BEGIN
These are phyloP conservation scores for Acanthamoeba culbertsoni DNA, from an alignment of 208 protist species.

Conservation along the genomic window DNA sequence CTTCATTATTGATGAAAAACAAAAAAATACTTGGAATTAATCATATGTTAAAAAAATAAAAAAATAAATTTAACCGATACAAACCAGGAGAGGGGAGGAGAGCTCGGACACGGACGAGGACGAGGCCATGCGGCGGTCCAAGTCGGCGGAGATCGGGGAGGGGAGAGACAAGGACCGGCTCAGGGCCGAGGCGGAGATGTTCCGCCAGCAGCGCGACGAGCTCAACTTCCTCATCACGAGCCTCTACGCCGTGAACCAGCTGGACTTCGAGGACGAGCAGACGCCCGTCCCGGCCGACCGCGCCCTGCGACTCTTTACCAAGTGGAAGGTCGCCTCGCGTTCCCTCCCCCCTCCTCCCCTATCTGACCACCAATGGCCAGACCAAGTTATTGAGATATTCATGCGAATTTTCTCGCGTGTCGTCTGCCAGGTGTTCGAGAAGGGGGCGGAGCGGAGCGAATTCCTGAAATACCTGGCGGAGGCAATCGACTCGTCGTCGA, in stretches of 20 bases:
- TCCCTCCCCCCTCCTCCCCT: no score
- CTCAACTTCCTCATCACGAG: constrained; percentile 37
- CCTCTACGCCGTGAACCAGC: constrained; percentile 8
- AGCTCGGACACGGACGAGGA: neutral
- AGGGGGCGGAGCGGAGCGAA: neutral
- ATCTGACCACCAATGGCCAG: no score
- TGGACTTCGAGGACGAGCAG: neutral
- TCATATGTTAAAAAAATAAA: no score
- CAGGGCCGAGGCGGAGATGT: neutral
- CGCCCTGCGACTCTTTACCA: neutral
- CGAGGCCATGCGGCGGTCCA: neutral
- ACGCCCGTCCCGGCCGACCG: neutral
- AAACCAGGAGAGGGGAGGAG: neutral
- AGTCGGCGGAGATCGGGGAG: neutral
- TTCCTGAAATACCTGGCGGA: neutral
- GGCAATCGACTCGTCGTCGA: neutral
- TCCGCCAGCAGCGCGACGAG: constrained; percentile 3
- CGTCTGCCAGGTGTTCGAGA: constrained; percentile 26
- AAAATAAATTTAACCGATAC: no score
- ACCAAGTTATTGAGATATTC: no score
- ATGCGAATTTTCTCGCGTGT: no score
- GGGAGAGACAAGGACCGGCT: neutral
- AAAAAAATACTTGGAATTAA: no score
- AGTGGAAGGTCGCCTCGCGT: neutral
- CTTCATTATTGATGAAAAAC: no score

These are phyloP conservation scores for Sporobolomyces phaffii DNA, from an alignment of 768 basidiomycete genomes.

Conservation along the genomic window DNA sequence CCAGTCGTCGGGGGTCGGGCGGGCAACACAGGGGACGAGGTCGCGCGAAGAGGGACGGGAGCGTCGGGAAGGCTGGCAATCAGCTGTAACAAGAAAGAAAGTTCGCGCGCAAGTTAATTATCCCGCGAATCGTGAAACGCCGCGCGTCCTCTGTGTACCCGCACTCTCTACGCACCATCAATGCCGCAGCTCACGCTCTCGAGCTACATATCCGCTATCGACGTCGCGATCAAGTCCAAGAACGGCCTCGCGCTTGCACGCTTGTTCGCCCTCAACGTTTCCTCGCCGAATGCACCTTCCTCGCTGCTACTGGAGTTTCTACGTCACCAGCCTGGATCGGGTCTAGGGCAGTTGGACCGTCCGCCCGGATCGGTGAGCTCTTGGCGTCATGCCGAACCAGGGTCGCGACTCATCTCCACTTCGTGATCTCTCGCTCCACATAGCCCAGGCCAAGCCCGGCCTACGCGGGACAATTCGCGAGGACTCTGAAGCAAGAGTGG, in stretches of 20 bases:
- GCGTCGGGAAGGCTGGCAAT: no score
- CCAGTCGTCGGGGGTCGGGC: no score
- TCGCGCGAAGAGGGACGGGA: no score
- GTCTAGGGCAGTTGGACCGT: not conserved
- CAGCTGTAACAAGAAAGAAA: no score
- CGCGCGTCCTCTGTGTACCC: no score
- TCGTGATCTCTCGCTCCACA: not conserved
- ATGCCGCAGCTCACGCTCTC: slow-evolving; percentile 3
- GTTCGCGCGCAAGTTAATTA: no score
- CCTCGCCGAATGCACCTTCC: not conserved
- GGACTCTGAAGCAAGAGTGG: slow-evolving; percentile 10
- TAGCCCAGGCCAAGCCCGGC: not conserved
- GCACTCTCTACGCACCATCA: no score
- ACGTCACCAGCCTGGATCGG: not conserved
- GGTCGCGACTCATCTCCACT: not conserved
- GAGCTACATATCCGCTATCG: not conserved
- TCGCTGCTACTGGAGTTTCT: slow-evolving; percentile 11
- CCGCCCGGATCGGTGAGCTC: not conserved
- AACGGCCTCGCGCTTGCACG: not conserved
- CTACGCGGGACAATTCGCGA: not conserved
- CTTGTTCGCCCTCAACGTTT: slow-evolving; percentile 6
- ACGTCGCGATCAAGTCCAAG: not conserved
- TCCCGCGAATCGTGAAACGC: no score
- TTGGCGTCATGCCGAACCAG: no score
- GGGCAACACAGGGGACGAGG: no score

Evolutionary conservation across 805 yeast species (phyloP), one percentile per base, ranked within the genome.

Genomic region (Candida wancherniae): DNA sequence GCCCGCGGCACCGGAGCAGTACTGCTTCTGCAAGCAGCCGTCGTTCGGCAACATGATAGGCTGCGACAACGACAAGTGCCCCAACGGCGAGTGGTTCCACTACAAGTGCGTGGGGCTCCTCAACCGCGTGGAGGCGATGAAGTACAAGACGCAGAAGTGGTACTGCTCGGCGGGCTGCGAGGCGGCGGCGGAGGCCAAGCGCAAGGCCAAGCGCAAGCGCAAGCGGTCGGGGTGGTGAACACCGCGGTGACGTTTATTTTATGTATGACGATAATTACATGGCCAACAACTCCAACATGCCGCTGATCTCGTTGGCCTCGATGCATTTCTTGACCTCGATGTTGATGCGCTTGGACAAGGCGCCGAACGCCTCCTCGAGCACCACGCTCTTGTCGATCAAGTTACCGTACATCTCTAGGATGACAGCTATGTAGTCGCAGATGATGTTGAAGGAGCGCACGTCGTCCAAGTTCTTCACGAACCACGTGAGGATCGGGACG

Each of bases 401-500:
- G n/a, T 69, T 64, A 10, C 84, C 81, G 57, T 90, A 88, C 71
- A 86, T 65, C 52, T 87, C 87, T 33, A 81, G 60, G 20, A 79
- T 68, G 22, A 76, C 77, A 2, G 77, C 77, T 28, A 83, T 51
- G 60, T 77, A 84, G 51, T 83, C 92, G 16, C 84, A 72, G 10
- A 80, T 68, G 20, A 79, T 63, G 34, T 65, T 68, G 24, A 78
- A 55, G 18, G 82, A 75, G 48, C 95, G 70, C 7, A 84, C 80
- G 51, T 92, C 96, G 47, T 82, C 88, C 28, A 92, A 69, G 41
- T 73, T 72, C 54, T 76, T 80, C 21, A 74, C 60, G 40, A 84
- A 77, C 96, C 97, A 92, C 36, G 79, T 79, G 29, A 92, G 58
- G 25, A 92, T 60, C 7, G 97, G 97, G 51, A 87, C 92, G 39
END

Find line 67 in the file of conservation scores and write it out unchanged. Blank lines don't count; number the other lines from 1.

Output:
- G 25, A 92, T 60, C 7, G 97, G 97, G 51, A 87, C 92, G 39